All Korean science technology are contained in Nuri (Without North Korea)
South Korea has carried out all processes such as design, production, test, and launch operation of Nuri with domestic technology. The main engines, 75-ton and 7-ton liquid engines, were developed on their own. If the launch is successful, South Korea will become the seventh country in the world to develop and own a medium and large liquid rocket engine.
In the early stages of development, the 75-ton engine was designed to be 25% heavier than the target by focusing on function and performance. Since then, data on engine functions and operating environments have been accumulated through repeated engine combustion tests, and it has succeeded in reducing weight by applying design improvement, structural analysis, and lightweight materials.
It has also secured clustering technology to tie engines. The key to clustering is to accurately align the four engines and produce uniform momentum. In order to solve high technical difficulties, sophisticated design and high-level ground tests must be performed. Securing clustering technology means that it has secured engine flame heating analysis and insulation technology, thrust uneven response technology between engines, and four engine assemblies, alignment, and direction control technology.
South Korea has secured some of its flame heating analysis and insulation technology through test projectile launches. In order to respond to uneven propulsion between engines, the analysis of the level of error in propulsion imbalance was completed, and the sole performance test of the ground fixture was also completed at the launch pad to check non-uniformity before takeoff of the projectile. Based on the shape design to secure engine alignment and direction control technology, a one-stage authentication model was produced and its performance was verified through a comprehensive combustion test. The South Korean government plans to continue developing large and small projectiles through performance improvement and clustering of 75-ton engines even after the launch of the Nuri satellite.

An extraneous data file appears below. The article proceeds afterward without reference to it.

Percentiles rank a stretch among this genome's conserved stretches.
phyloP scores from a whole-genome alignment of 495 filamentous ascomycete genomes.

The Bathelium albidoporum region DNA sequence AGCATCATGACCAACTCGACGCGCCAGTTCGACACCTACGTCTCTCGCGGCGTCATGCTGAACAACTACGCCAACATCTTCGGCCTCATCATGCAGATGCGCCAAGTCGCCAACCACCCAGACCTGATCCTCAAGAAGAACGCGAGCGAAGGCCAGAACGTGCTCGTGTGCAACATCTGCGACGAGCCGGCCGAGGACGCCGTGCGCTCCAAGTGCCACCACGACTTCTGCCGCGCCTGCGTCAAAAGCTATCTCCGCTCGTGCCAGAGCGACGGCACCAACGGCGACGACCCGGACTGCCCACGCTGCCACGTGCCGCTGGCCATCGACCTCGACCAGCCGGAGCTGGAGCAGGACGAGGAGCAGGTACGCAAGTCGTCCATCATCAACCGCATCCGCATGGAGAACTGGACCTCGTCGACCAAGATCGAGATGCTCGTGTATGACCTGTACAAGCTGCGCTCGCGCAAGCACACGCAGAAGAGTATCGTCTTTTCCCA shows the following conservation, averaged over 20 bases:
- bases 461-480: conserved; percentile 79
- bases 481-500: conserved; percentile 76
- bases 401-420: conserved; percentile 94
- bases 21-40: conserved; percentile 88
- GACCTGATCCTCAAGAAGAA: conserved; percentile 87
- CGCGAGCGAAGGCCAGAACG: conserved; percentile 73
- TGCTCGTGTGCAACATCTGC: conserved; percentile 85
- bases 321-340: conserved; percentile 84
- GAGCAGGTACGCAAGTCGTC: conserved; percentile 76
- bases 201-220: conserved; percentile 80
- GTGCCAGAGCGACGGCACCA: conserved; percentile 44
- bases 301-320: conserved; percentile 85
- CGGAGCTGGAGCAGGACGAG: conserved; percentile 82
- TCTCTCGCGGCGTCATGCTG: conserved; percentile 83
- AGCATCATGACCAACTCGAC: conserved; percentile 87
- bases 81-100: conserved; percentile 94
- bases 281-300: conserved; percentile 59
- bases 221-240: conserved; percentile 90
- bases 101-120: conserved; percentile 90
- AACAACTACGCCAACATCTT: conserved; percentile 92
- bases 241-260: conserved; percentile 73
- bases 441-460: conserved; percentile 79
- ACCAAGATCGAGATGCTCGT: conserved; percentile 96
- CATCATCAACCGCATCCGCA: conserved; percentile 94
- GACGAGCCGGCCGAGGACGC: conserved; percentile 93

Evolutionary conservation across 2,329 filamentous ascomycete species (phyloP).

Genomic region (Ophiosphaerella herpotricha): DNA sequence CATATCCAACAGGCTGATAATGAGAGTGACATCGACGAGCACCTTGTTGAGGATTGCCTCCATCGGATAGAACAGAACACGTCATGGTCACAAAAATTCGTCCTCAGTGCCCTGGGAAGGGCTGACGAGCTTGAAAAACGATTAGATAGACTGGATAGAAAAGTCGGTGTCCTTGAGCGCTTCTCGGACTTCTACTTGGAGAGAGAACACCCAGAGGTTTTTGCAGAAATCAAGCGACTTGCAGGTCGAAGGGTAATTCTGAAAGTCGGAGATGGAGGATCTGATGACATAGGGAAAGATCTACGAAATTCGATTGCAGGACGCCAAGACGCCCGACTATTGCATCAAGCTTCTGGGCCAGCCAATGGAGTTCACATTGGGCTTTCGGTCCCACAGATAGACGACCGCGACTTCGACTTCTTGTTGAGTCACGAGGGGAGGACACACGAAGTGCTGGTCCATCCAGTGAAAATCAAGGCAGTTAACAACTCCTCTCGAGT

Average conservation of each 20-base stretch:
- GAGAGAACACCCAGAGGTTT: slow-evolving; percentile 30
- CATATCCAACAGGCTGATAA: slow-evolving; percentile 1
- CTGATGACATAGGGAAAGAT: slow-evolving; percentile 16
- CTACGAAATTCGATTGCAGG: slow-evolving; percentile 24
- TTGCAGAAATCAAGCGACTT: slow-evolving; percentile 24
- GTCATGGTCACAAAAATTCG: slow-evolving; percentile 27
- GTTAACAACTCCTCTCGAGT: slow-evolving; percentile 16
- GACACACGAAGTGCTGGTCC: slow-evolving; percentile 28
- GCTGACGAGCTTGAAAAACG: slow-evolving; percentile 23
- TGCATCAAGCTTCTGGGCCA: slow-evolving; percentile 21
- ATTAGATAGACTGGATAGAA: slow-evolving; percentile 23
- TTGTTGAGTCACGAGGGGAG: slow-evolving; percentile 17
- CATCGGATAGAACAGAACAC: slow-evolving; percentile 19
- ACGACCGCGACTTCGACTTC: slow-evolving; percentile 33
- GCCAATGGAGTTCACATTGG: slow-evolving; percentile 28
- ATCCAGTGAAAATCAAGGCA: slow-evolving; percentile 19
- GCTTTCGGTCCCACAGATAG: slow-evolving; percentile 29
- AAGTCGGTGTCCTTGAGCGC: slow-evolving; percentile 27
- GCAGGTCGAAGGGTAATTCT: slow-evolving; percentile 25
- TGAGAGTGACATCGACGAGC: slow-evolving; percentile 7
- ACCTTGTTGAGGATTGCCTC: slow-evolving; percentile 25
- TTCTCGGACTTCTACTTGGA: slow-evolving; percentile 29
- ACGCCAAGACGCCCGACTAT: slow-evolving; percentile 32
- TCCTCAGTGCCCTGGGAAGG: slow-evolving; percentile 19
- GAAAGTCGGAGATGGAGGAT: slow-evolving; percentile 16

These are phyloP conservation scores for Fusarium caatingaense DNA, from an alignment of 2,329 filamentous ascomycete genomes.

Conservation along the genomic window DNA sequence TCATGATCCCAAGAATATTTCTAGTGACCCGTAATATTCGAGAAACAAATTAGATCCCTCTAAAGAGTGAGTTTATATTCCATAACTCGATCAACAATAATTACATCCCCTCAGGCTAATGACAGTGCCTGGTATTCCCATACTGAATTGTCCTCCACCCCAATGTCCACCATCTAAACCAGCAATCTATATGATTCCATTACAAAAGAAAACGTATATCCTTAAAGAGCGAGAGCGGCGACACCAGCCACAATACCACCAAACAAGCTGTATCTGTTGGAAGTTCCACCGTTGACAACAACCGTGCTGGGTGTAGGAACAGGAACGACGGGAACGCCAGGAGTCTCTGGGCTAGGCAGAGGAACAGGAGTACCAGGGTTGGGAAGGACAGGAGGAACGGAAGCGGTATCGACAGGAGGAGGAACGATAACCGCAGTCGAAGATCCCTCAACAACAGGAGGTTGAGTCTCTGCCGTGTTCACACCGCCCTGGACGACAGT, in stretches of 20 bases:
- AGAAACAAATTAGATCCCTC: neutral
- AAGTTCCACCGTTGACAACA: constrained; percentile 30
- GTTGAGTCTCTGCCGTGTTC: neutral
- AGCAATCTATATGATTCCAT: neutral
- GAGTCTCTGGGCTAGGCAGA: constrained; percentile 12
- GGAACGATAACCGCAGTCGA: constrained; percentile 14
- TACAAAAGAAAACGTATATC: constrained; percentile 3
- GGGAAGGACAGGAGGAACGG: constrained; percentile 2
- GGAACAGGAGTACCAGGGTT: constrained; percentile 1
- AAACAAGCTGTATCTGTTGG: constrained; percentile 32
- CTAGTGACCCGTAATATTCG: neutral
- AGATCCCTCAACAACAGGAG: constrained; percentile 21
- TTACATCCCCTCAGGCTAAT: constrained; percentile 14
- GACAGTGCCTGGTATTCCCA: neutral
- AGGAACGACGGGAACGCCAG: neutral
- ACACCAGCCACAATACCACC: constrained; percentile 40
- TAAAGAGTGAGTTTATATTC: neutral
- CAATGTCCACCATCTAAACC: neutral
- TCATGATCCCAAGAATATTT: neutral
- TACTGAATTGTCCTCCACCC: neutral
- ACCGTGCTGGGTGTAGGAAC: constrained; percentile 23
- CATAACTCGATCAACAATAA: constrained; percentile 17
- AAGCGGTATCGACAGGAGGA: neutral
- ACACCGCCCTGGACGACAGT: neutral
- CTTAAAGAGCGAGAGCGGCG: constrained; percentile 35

It has also secured its own technology to develop space launch vehicle engines and manufacture large propellant tanks and build projectile launch technology.
Test facilities are essential to develop liquid engines and major components such as combustors, turbo pumps, and gas generators. In the early days of the development of the Nuri, the test was conducted on a limited basis by renting test facilities in Russia. In the process of developing the Nuri, considerable investment was also made in building test facilities for engines and propulsion engines, allowing stable combustion tests for engines and propulsion engines. The test facility of the propulsion engine is equipped with precise control and supply technology for cryogenic fluids (liquid nitrogen 196℃, liquid oxygen 183℃) and ultra-high pressure (air, nitrogen, helium 400 atmospheres). It is evaluated that it has secured test facilities on par with test facilities in the United States, Russia, Europe, and Japan by establishing a vacuum simulation environment of 55mBar, which is up to 150 tons of thrust and an altitude of 20 km. After the development of the Nuri, these facilities will be used to improve engine performance required for next-generation projectiles.
Oh Seung-hyeop, head of the projectile propulsion agency development department at the South Korea Aerospace Research Institute, said, "Through the development of the Nuri, we have secured our own technology in the pre-design, manufacture, certification, and launch process of the three-stage projectile."